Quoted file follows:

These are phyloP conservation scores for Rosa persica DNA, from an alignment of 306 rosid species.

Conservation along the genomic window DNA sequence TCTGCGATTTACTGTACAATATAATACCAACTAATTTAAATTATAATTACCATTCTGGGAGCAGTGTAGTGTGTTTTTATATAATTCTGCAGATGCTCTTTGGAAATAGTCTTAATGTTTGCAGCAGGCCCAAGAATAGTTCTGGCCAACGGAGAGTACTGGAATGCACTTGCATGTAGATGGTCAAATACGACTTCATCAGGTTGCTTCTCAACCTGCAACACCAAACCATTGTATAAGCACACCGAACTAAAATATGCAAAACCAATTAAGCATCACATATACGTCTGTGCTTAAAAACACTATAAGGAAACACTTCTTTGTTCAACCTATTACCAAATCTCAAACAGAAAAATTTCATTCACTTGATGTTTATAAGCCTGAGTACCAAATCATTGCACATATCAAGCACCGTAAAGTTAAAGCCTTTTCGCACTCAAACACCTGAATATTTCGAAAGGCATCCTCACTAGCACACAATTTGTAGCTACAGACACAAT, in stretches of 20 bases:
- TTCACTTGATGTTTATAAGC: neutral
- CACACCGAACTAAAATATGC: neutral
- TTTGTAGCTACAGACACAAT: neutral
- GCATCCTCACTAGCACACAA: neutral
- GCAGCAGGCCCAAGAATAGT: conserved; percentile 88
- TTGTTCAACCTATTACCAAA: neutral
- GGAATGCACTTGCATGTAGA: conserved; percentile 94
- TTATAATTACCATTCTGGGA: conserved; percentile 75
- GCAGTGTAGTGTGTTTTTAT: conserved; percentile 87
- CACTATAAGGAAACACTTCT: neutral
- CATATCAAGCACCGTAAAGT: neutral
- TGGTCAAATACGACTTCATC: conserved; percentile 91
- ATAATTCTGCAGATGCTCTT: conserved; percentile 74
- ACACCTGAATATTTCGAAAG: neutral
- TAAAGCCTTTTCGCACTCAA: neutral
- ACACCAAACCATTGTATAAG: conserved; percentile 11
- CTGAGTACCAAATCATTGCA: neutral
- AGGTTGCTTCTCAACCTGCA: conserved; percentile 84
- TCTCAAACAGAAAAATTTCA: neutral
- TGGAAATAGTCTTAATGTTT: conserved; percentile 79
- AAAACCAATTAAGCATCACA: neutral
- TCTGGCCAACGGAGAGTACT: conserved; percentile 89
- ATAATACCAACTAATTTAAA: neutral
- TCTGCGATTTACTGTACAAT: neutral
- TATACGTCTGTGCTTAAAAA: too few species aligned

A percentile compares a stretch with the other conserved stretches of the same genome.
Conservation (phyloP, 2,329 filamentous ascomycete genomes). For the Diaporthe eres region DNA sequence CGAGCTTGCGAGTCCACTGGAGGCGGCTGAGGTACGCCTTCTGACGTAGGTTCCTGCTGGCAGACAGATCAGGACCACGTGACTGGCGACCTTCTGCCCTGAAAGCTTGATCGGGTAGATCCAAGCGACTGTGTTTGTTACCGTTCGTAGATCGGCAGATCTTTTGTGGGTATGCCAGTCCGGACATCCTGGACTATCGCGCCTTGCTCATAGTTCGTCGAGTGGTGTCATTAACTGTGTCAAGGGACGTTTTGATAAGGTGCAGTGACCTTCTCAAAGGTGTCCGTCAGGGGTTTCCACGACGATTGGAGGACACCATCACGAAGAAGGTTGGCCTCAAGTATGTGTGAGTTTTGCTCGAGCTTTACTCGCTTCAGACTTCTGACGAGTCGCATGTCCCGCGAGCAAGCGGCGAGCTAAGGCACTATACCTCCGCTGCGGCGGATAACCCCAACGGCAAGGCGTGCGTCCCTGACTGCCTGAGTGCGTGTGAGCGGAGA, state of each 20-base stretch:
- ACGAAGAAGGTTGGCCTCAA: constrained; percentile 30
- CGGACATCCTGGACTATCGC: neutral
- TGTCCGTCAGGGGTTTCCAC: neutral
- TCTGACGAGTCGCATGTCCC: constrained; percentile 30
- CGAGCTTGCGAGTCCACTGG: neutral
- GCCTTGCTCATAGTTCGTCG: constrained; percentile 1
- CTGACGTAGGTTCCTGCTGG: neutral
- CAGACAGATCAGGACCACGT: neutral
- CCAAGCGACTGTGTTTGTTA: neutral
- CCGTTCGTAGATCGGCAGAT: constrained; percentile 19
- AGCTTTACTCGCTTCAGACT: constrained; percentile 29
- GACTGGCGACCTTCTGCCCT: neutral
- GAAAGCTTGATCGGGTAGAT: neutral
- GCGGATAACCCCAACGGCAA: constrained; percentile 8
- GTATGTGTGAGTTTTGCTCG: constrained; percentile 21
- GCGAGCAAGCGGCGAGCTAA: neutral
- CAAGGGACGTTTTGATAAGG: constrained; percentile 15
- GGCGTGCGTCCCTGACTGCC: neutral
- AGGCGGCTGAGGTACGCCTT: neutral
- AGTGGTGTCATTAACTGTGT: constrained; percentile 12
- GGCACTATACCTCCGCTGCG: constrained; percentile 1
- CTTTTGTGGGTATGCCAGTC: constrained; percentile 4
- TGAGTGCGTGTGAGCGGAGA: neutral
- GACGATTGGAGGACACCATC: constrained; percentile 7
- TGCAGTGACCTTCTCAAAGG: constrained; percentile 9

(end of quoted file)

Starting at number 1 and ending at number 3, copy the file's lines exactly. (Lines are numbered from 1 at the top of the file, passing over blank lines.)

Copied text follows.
These are phyloP conservation scores for Rosa persica DNA, from an alignment of 306 rosid species.

Conservation along the genomic window DNA sequence TCTGCGATTTACTGTACAATATAATACCAACTAATTTAAATTATAATTACCATTCTGGGAGCAGTGTAGTGTGTTTTTATATAATTCTGCAGATGCTCTTTGGAAATAGTCTTAATGTTTGCAGCAGGCCCAAGAATAGTTCTGGCCAACGGAGAGTACTGGAATGCACTTGCATGTAGATGGTCAAATACGACTTCATCAGGTTGCTTCTCAACCTGCAACACCAAACCATTGTATAAGCACACCGAACTAAAATATGCAAAACCAATTAAGCATCACATATACGTCTGTGCTTAAAAACACTATAAGGAAACACTTCTTTGTTCAACCTATTACCAAATCTCAAACAGAAAAATTTCATTCACTTGATGTTTATAAGCCTGAGTACCAAATCATTGCACATATCAAGCACCGTAAAGTTAAAGCCTTTTCGCACTCAAACACCTGAATATTTCGAAAGGCATCCTCACTAGCACACAATTTGTAGCTACAGACACAAT, in stretches of 20 bases:
- TTCACTTGATGTTTATAAGC: neutral